In many real-world settings, image observations of physical systems, such as satellites, may be available when low-dimensional measurements are not. However, the high-dimensionality of image data precludes the use of classical estimation techniques to learn the dynamics, and a lack of interpretability reduces the usefulness of standard deep learning methods. In this talk, I will discuss our work on leveraging Lagrangian and Hamiltonian formalisms in neural network design for physically plausible neural network based video prediction and generation. In our prediction pipeline we explicitly construct the equations of motion from learned representations of the underlying physical quantities, and in our generative model we implicitly discover the structure of the configuration space.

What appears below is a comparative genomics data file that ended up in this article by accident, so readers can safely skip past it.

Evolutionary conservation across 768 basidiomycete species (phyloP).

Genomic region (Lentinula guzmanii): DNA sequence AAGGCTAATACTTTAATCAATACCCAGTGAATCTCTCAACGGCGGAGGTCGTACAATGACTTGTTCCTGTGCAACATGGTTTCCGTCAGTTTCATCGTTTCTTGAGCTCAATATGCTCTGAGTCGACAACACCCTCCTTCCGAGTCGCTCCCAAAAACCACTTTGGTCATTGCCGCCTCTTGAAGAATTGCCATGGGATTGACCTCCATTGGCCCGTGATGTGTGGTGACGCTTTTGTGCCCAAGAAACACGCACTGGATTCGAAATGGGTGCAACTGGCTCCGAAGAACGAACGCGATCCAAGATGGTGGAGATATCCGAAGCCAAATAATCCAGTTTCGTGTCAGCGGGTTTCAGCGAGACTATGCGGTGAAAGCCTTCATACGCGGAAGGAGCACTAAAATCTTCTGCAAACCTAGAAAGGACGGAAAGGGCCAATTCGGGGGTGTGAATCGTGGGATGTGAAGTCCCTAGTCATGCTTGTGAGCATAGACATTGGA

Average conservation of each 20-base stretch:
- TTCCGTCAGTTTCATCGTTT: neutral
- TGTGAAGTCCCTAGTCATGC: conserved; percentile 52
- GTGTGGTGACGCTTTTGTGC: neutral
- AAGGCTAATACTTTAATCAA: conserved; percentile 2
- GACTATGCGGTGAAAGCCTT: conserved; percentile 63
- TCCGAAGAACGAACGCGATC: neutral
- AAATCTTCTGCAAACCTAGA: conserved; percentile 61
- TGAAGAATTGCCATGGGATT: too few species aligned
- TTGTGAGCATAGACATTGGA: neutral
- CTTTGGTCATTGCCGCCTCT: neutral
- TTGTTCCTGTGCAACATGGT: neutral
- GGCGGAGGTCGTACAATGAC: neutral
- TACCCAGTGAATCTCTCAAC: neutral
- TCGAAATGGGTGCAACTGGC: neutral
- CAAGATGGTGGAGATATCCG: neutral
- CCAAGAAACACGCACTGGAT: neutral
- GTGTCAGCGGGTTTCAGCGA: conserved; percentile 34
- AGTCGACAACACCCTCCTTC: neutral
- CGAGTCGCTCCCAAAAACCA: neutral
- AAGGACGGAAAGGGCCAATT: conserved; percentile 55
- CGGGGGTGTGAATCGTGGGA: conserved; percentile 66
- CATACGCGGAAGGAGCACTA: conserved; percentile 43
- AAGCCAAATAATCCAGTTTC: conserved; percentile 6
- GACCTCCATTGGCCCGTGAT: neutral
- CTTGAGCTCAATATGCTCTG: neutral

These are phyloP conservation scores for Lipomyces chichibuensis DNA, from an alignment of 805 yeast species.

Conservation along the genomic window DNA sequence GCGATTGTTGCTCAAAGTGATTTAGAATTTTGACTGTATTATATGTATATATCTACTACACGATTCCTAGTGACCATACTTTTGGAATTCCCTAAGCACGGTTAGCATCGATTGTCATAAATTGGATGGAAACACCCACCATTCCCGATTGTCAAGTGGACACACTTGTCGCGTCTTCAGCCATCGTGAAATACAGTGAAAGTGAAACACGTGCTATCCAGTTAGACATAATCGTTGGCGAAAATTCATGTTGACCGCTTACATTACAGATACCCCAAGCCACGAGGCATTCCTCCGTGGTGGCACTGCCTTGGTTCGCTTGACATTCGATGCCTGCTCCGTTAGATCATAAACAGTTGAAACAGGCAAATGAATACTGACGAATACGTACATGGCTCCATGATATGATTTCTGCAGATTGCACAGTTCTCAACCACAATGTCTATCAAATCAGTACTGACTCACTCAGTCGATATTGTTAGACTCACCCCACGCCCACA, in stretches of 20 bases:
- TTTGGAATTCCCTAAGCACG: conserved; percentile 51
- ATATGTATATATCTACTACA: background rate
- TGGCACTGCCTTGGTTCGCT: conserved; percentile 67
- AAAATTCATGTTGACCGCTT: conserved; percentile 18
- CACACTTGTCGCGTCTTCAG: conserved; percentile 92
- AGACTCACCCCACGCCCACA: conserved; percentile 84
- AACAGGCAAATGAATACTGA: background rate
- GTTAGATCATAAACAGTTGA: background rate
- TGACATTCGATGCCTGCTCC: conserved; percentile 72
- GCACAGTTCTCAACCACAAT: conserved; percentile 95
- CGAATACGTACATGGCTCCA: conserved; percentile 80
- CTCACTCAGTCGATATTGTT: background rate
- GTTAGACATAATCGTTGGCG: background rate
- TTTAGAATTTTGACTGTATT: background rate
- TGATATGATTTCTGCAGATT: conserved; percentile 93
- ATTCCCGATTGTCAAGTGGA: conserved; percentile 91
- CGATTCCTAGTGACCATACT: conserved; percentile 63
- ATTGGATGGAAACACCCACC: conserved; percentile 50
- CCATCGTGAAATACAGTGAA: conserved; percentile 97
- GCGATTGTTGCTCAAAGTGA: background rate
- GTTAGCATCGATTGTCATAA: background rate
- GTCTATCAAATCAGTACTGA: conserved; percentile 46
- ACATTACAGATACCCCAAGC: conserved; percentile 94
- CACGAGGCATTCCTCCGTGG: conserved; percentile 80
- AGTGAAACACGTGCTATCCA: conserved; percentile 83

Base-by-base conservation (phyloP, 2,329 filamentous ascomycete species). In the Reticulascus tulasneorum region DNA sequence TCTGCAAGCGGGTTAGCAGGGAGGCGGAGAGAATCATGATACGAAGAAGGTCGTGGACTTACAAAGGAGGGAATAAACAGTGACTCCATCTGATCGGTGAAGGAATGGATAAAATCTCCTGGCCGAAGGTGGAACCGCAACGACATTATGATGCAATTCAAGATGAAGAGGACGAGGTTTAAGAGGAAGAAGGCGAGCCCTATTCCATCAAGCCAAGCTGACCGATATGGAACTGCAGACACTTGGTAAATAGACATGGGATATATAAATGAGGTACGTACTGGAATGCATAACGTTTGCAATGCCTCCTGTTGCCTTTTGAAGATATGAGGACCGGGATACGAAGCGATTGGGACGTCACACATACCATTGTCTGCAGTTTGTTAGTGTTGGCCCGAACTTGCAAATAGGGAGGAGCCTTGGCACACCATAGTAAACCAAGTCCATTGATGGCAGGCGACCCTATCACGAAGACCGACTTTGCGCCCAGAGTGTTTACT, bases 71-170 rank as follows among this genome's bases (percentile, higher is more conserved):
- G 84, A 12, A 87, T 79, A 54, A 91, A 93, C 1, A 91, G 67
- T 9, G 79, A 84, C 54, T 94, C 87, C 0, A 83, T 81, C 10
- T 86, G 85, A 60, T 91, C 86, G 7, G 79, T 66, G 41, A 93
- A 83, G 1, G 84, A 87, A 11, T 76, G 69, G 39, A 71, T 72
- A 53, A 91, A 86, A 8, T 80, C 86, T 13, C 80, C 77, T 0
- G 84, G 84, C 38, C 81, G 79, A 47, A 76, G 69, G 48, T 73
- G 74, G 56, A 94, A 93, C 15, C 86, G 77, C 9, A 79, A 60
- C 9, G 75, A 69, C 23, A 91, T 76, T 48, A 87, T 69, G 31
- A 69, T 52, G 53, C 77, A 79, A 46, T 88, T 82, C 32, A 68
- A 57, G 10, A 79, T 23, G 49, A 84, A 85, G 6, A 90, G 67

Bio: Christine Allen-Blanchette is an assistant professor in the Mechanical and Aerospace Engineering department, and Center for Statistics and Machine Learning at Princeton University. They hold an associated faculty appointment in the Computer Science department and an affiliation with Robotics at Princeton. Before joining the faculty, they were a Princeton Presidential Postdoctoral Fellow mentored by Naomi Leonard. They completed their PhD in Computer Science and MSE in Robotics at the University of Pennsylvania, and their BS degrees in Mechanical Engineering and Computer Engineering at San Jose State University. Among their awards are the Princeton Presidential Postdoctoral Fellowship, NSF Integrative Graduate Education and Research Training award, and GEM Fellowship sponsored by the Adobe Foundation.